by Manel Manchón
The speech on the technological revolution, about changes in the production model, on how the world is advancing and the acceleration of the last 20 years was known and discussed in comfortable expert forums. There comes a moment, however, when all of this appears as unusual, perhaps because we were not fully aware of it or because, in reality, we did not want to have it. It was a pandemic that caused everyone to open their eyes, with the conviction that everything could be prepared. In other words: the changes will be faster than expected, because now, with the economic stop, all countries have seen that they must adapt to forced marches, although things can still be handled.
Thomas Friedman’s work, Thank you for being late (Deusto), is very significant. The book addresses all these changes, of tectonic characteristics. There are, in parallel, three forces that accelerate them: the Moore’s law, which is related to technology; market, with the impact on globalization; and nature, which involves climate change and biodiversity. All this influences the labour market and the workplace itself; in politics and geopolitics. But what does Friedman point to? That the stresses that all of this can cause can be attenuated if the speed is slowed down, if we delay or defer — knowing that the tools to do otherwise we already have — that disruption process. Hence the title: Thank you for being late, because we will be able to analyze and adapt the situation with a little more. However, the book is from 2017, published in Spanish in February 2018. What has been done since then across the globe? Has covid found that we don’t have any more time?
These issues must already be on the table and, in particular, in Catalonia. What Catalan society has undergone in the last ten years has a lot to do with the transformations Friedman pointed out. Fear of a process of globalization, technological change and the perception — with more or less attachment to real facts — that a culture like Catalan has to lose in that planetary magna had a lot to do with the pro-independence process.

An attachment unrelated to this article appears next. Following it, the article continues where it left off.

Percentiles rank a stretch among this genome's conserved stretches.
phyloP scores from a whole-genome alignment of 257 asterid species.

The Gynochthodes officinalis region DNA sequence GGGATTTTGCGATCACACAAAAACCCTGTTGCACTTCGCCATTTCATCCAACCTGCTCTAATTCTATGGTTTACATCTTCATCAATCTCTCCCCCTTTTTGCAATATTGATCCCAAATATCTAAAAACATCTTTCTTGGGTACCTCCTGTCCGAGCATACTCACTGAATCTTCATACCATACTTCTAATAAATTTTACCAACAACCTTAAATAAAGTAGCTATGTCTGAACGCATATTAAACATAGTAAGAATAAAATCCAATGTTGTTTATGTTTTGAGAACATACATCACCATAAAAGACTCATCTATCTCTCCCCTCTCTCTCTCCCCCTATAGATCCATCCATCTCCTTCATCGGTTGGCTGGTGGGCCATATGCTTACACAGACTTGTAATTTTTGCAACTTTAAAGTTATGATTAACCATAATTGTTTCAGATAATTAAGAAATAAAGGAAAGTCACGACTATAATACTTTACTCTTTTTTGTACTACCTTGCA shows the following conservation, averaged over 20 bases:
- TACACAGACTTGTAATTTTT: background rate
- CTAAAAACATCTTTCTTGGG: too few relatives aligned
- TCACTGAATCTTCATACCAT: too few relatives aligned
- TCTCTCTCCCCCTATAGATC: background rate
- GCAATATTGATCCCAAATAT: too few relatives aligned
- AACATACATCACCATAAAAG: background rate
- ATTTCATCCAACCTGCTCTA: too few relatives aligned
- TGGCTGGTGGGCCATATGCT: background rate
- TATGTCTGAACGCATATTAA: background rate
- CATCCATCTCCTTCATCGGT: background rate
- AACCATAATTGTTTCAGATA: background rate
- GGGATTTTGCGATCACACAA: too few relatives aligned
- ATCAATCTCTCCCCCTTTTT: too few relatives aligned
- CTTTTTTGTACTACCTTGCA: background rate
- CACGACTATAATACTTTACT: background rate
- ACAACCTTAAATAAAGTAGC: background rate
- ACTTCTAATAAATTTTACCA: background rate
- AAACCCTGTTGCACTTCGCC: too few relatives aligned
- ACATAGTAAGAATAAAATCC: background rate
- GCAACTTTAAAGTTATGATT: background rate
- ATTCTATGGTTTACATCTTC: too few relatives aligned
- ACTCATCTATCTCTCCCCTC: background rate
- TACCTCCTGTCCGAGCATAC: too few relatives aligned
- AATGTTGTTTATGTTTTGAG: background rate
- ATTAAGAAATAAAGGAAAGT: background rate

But reproaches are no longer good. Catalonia, like the rest of Spain, must look to the future, and seek broad consensus among all sectors: political, economic, cultural and social. There will not be much time to think about other things, nor to consider that Catalonia may have been a state of its own, with different structures. It is good now to remember and reread the book of the historian Ricardo García Cárcel Felipe V and the Spaniards to understand — and that others also understand — that there were differences and different ways of building a state, and that the experience of seeking shelter in France proved fatal to the Catalans, who knocked on the door of the Spanish monarchy after the revolution of 1640 and having tasted independence under the French mantle. There are grievances, of course, and traumatic experiences, but what was achieved with the Transition and the Constitution of 1978, after great hardship and unhappy centuries — the nineteenth in particular–, should not be thrown overboard. You can’t think of a chimera over and over again. Largely because the composition of Catalan society began to be very different from the first Spanish internal migrations in the first third of the twentieth century. This has been pointed out very clearly by the historian Joan Lluís Marfany, a Catalan sage who made an academic career in Liverpool, who is not often paid much attention to by the public media of the Generalitat and the private pro-independence media.
But we can’t look back. We have to think about Friedman, and seek alliances between the two Catalan political poles that have been facing each other in the last ten years. And there are some hints of intelligence, shown by ERC leaders, such as former congressional deputy Joan Tarda. Without absolute majority, what is drawn in Catalonia is a possible nationalist government, which defends self-government, that values what can be modified, but that leaves any rupturistic project. It is time for collaboration, to value what Catalanism has precisely done for the construction of modern Spain, and the effort of all Spaniards for a State of autonomy that has led to the recovery of Catalan identity.
From now on we will have to think much more about Friedman, among all, with cross-cutting governments in Catalonia, a fraternal reconstruction of Catalonia and appreciate that there are many wickers so that this place in the world has a magnificent future. It will depend on the irredentism of pro-independentism already abandoning their continuing squabblets and reaching their shoulders and not simply cornering men like Tarda, who knows perfectly well, say it more or less clearly, which has happened in all these years.